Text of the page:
The Market Process to Be Taken on Faith

One of these important life-giv­ing forces is the market process of voluntary exchange that affords abundance to millions of individ­uals where thousands previously struggled for subsistence. The process functions without any over-all masterminding; indeed, centralized, dictatorial planning is its nemesis! But if there be no awareness of or faith in this fact, man will go beyond his com­petency; he will interfere and disrupt the market and, by so do­ing, deny himself and countless others its benefits and blessings. If he doesn’t know that he knows not, he will, as the saying goes, “throw a monkey wrench in the machinery.” Man’s misguided and coercive intervention can and will destroy this vital life force.

Man, with an exception now and then, has been willing to concede the creation of life and the cosmos to Creation. Some things in Na­ture he has had no part in origi­nating; he doesn’t know how they came about; a hand other than his own accounts for their mak­ing; he accepts them as the en­vironmental structure in which he finds himself; and, important to this explanation, he does not de­mand that he understand how to make a tree, for example, before enjoying its shade or using its trunk to build his home. In a word, man seems to think it is all right not to understand miracles he has had no part in bringing about.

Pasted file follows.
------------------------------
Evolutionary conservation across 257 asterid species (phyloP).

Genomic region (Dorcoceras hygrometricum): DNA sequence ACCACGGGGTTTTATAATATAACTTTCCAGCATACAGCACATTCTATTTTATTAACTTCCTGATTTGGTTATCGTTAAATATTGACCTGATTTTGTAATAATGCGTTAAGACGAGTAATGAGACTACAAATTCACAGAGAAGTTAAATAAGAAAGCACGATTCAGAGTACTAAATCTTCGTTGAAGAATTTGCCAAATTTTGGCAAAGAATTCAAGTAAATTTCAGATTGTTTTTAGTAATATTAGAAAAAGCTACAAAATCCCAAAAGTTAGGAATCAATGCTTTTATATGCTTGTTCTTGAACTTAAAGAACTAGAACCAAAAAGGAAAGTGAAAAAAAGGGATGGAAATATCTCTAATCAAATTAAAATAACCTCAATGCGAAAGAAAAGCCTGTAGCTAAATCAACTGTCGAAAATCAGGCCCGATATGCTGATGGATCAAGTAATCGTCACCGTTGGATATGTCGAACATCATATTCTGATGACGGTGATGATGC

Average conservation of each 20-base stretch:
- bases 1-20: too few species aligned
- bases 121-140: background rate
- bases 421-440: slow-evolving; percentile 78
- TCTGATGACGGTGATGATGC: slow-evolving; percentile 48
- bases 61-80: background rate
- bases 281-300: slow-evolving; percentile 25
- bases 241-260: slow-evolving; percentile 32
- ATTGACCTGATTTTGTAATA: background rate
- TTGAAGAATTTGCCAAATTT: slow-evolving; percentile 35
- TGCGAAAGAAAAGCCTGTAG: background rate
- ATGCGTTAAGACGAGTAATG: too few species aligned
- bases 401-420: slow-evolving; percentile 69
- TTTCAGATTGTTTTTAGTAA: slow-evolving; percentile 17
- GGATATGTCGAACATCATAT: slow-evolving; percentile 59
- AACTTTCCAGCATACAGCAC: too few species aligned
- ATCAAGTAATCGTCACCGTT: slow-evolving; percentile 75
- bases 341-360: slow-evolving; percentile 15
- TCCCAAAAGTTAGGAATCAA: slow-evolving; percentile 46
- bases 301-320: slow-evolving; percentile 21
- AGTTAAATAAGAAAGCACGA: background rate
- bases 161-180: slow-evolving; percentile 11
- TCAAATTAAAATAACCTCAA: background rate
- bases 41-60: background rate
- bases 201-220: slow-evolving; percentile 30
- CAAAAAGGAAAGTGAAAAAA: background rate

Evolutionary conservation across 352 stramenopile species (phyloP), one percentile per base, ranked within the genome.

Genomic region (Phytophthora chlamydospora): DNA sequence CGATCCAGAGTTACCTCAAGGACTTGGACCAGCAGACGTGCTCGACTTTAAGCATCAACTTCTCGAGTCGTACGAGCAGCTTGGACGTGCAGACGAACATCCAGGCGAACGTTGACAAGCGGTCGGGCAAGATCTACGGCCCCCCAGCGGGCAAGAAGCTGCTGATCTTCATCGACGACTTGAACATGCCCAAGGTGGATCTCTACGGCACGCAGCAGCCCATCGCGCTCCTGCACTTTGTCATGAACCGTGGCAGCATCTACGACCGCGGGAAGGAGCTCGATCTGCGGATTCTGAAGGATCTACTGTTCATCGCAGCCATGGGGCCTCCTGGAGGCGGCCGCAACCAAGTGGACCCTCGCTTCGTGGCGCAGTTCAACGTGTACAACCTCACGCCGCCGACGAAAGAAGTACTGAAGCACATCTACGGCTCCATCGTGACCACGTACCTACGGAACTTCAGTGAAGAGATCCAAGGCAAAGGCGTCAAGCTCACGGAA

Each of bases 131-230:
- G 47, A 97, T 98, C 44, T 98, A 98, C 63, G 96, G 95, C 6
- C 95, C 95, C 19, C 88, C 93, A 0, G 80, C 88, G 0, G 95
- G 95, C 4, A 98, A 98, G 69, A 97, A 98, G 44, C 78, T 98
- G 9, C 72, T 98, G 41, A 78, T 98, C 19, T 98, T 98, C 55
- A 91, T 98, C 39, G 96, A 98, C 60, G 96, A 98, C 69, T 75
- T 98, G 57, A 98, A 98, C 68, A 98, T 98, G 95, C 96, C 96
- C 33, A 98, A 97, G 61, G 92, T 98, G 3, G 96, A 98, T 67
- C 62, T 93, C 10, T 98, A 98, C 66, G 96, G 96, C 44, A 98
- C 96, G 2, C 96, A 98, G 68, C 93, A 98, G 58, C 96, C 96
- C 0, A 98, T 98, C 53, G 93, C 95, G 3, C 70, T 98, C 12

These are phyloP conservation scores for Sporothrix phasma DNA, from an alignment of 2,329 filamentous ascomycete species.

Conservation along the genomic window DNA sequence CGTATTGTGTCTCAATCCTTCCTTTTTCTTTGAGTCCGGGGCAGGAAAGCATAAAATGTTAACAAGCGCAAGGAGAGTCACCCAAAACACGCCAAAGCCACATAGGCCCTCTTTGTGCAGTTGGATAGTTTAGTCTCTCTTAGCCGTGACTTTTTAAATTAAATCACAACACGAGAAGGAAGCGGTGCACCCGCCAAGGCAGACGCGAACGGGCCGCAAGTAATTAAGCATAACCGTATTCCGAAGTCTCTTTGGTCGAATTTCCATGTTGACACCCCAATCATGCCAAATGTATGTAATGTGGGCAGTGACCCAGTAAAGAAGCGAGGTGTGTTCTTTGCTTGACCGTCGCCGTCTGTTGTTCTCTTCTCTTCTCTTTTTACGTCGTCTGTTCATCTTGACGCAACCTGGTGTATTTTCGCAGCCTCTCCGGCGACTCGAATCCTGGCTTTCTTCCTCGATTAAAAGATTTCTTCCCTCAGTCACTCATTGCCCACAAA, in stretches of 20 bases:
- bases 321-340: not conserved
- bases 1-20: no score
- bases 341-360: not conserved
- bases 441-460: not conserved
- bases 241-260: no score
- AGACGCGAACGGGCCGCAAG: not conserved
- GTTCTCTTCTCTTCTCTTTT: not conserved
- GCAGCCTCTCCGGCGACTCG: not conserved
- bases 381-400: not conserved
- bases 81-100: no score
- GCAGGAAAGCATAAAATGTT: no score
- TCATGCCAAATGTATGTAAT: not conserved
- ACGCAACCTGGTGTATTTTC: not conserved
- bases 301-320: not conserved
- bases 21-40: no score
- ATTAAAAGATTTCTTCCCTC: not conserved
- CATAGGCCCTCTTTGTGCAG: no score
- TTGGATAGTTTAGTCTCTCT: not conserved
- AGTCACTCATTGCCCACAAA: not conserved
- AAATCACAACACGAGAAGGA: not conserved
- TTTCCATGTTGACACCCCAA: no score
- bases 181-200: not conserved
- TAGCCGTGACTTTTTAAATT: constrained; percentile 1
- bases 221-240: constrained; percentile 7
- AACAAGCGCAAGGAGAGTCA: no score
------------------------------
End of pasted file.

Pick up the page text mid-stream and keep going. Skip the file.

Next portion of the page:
Rejecting the Mysterious

But let mankind begin to par­ticipate in creation, that is, to have an infinitesimal part in an occasional miracle or discovery, and contemporaneous individuals will tend not to accept the free market way of life—merely be­cause they cannot understand how such “chaos” could account for the artifacts by which they exist.

The artifacts by which you and I survive and live give the appear­ance of flowing from our own hands, even though no one of us can make a single one of them.2 Power and light, TV sets, autos, computers, dishwashers, milking machines, ball point pens, reapers, or whatever, seem to be of our own doing. The illusion that we ourselves are the authors of these artifacts, coupled with the belief that we should understand what we originate, causes many per­sons to reject the free market. It is this illusion that lies at the root of the trouble. Why, they seem to ask, should we embrace something we cannot comprehend?